Stella Stevens was the 1960s’s sexy blond bombshell par excellence, a voluptuous young woman with an adorable air that heightened her allure. Jerry Lewis was absolutely bowled over by her. Three weeks into the production of The Nutty Professor, he stayed late at the office to write what could only be described as a love note to her. “I was completely inspired last night,” he assured her. “You are the reason men can’t live without the pride and thrill of direction. Perhaps one day you too will know the feeling.” Jerry must have realized how far overboard he’d fallen, admitting that his favorite Buddy Love moment was the cliff scene when he tells Stella Purdy "Here y'are, baby. Take this, wipe the lipstick off, slide over here next to me, and let's get started." Allegedly, Jerry had affairs with sizzling Stella Stevens, 'girl next door' Gloria DeHaven and bombshell Jeanne Carmen.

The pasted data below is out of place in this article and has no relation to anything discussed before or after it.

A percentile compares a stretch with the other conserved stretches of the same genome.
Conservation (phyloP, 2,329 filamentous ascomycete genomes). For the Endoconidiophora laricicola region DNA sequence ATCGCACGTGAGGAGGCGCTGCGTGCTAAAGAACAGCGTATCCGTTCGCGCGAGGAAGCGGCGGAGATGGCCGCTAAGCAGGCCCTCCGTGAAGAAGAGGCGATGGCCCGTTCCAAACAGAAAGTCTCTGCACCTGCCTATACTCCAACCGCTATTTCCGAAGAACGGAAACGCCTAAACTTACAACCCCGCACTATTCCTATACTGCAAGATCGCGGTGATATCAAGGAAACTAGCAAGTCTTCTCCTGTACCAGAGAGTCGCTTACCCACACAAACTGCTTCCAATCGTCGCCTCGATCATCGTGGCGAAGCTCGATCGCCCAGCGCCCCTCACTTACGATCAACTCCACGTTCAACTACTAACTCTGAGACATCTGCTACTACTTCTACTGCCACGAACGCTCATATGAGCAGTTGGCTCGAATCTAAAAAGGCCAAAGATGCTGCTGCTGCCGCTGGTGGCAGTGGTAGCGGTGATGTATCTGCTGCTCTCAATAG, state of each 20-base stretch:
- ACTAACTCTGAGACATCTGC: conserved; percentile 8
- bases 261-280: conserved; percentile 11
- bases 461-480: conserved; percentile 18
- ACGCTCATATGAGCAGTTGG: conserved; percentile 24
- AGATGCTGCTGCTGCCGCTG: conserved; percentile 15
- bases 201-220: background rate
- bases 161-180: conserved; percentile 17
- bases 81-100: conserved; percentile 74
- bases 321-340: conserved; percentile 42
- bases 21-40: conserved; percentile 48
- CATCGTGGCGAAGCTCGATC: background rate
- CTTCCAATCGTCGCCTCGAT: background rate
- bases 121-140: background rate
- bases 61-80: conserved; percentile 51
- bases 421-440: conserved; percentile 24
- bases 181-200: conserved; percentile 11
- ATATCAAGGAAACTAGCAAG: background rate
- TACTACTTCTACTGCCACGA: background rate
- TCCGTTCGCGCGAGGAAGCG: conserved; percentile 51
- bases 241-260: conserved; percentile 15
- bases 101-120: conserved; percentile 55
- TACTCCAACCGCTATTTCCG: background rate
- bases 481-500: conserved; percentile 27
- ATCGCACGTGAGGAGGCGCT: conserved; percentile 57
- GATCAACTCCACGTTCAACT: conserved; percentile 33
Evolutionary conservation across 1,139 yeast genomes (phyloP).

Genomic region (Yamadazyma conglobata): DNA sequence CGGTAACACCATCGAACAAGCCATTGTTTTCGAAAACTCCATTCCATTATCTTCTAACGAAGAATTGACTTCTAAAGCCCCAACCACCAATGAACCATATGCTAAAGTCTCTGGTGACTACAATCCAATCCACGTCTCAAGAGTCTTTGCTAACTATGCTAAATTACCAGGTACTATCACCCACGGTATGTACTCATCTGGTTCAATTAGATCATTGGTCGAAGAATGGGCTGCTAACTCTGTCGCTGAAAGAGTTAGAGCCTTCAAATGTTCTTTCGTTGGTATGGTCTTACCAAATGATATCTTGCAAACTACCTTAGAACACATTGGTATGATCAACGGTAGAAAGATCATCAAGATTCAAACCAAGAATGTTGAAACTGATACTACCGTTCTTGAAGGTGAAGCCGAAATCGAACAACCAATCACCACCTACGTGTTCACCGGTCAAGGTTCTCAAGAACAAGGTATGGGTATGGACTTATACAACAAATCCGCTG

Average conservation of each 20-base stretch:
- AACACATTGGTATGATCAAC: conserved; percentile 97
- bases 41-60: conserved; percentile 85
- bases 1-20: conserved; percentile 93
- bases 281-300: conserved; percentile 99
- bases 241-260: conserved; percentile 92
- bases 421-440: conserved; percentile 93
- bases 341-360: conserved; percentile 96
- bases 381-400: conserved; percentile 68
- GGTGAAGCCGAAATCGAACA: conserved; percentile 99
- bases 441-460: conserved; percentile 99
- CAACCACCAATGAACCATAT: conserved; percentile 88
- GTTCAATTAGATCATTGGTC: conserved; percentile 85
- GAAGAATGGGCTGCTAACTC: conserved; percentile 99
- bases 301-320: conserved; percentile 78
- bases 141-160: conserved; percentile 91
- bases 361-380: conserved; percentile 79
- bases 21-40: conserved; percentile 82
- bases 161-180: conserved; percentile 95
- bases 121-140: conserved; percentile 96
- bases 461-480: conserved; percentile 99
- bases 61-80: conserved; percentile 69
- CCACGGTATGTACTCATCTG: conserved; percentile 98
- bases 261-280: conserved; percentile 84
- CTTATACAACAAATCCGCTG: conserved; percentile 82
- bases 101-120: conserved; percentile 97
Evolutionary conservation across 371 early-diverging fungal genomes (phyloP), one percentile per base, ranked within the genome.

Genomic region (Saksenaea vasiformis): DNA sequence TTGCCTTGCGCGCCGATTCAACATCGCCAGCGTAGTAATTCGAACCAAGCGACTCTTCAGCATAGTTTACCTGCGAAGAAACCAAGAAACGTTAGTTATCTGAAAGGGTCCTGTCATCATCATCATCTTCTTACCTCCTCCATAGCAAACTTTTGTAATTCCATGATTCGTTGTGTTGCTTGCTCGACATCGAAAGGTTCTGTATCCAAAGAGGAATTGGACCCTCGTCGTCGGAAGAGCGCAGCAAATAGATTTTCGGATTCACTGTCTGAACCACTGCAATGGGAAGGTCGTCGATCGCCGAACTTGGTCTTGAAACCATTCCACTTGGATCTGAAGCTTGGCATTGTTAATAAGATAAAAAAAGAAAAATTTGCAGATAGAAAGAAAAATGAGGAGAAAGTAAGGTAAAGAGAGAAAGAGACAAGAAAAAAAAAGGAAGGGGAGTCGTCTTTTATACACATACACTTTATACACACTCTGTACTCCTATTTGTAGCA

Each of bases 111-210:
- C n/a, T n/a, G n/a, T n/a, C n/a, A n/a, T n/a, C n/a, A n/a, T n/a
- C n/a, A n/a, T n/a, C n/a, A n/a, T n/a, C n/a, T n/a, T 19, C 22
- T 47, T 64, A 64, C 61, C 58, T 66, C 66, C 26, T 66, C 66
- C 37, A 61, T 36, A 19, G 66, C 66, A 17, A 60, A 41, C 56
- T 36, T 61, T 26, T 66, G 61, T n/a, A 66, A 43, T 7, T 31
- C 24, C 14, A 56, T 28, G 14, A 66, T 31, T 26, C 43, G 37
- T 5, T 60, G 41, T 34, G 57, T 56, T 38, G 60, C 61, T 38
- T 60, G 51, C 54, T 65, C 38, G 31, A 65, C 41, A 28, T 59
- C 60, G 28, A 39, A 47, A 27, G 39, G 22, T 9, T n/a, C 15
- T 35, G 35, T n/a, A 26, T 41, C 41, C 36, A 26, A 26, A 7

Patti Palmer (married October 3, 1944—divorced September 1980) was Jerry Lewis' first wife. Jerry had fallen in love previously with Lily Ann Carol in 1943 after meeting her at the Central Theatre in Passaic, but he was just a virginal kid to her. Jerry was still thinking of Lily Ann when he met Patti Palmer (born Esther Calonico) at the Downtown Theatre in Detroit in August 1944. Patti was a diminutive, dark-haired doll beauty. From the first glimpse of her ankle, he was hers. Jerry was a 60 dollars a week intermission act and Patti was Ted Fio Rito Orchestra's singer. When the engagement in Detroit came to an end Jerry had proposed to Patti and was pursuing her with letters and gifts. At eighteen, Jerry Lewis felt he had to marry each girl who smiled at him. Unlike Lily Ann, Patti fell in love with him. Patti quit the Jimmy Dorsey band and would never work again: “Jerry had to support me,” she explained, “because I believe in a one-career marriage.”